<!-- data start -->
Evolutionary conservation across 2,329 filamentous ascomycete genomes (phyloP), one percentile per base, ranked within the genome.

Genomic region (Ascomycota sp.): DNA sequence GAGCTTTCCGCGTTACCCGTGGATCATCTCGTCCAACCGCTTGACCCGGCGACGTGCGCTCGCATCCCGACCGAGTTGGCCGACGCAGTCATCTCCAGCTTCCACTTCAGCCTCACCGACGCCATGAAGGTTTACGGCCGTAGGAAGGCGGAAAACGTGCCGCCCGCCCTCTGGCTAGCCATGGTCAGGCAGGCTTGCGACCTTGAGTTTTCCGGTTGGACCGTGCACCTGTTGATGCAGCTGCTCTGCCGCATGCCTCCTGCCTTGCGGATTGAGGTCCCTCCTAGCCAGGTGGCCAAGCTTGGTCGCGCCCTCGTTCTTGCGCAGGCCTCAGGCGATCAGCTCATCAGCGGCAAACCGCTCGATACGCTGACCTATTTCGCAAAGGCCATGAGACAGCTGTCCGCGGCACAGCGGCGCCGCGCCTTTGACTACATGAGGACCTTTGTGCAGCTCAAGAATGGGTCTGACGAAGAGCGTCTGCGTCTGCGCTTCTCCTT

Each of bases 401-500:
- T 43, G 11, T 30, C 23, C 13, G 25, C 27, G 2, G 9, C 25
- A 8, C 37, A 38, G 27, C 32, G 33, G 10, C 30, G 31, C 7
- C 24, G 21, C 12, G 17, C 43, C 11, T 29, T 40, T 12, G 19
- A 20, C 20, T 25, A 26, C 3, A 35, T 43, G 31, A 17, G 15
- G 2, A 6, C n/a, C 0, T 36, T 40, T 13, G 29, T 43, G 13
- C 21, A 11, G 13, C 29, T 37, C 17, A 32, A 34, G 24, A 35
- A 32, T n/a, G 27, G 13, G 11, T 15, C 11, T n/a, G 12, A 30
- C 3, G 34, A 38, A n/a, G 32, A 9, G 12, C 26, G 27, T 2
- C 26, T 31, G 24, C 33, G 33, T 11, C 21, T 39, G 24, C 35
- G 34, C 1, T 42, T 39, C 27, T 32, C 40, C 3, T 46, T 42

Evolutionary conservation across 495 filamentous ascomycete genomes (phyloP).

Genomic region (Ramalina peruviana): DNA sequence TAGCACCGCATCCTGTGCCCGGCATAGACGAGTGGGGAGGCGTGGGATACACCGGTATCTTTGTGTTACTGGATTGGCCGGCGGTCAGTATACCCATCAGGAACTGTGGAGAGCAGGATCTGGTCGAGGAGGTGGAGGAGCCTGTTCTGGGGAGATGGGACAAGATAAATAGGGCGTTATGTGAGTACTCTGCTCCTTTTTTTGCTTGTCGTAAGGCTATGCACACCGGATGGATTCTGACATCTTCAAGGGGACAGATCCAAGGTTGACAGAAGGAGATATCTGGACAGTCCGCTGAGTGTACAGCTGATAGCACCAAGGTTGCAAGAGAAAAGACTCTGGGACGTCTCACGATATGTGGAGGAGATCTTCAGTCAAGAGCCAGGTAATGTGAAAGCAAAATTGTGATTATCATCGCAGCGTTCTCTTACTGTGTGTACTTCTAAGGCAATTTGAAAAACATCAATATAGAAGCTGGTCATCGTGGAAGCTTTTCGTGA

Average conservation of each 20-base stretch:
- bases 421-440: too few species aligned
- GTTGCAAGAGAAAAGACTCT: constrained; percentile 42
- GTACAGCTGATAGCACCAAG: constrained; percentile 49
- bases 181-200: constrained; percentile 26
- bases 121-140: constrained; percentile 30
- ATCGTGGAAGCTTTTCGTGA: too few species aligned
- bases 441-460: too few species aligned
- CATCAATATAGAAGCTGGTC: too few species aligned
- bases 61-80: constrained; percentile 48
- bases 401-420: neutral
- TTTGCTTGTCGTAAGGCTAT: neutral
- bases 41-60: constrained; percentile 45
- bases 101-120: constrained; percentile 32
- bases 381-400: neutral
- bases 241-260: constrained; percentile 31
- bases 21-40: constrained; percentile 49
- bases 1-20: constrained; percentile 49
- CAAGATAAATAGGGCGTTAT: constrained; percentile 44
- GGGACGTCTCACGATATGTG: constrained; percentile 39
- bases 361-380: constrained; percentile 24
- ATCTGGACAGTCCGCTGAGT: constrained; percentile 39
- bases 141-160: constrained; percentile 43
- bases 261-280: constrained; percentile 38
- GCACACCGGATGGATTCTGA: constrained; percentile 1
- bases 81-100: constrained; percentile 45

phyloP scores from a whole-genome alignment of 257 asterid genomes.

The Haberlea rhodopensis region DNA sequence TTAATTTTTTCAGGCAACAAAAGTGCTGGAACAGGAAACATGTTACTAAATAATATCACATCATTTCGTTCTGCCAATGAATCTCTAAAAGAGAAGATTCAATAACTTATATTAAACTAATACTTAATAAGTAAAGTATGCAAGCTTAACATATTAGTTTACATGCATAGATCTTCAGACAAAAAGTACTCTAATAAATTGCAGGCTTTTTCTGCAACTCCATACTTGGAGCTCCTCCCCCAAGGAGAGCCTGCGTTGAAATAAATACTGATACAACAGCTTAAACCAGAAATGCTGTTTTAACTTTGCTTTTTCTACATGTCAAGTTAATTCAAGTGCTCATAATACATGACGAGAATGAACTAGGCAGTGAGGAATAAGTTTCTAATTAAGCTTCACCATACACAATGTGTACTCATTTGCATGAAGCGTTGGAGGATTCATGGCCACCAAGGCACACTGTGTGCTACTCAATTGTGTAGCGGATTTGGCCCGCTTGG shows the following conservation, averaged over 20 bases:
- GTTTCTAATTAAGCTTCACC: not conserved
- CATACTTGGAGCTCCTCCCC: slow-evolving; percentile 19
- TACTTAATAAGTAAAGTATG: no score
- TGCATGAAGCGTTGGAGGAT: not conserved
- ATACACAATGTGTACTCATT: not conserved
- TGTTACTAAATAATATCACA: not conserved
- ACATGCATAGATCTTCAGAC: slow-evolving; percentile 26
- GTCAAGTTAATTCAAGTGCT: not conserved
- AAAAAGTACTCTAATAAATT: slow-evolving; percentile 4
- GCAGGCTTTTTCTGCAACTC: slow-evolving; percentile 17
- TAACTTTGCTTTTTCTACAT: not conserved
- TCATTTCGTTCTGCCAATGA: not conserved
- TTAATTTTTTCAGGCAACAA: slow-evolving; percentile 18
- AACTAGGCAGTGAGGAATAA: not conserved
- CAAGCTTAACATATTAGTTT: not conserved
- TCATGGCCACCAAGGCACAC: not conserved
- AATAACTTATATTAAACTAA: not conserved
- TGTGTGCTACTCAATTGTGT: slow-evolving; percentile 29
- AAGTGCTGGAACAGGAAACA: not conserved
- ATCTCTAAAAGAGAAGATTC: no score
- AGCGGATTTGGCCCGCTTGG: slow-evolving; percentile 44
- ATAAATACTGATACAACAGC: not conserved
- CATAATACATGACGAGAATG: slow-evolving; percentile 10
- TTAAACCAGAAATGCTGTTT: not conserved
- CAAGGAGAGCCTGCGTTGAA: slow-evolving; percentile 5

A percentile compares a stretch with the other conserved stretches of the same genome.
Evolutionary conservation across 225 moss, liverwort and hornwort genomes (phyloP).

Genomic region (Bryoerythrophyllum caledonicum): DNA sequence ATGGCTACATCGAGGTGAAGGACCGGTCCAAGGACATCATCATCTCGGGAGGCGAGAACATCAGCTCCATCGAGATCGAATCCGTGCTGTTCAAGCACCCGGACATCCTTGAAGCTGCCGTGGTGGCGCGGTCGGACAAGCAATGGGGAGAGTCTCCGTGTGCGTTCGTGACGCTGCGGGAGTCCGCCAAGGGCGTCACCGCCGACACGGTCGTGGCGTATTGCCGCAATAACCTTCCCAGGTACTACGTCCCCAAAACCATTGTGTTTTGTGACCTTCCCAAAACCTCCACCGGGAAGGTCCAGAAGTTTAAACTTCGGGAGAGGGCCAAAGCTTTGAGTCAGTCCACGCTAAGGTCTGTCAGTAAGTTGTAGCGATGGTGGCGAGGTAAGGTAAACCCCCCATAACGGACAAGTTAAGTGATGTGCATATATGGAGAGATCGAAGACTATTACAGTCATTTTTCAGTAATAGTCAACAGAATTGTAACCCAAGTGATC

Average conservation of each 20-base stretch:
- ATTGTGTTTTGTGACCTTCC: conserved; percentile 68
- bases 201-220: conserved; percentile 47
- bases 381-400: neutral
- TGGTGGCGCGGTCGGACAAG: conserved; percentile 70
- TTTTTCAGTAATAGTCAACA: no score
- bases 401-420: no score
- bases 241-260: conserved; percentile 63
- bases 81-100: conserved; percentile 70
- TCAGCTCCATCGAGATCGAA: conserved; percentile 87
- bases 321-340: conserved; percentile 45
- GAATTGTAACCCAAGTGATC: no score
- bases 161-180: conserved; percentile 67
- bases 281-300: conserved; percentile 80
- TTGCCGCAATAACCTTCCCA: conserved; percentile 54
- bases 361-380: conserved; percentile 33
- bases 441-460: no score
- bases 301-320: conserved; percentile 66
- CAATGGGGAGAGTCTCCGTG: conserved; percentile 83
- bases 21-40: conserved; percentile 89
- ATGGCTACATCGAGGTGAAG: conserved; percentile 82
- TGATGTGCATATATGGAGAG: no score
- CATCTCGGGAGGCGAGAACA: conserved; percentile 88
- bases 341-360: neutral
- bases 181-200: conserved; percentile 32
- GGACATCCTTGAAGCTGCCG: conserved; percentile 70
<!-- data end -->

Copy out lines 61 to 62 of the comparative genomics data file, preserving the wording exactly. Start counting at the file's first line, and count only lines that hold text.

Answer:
- TGTGTGCTACTCAATTGTGT: slow-evolving; percentile 29
- AAGTGCTGGAACAGGAAACA: not conserved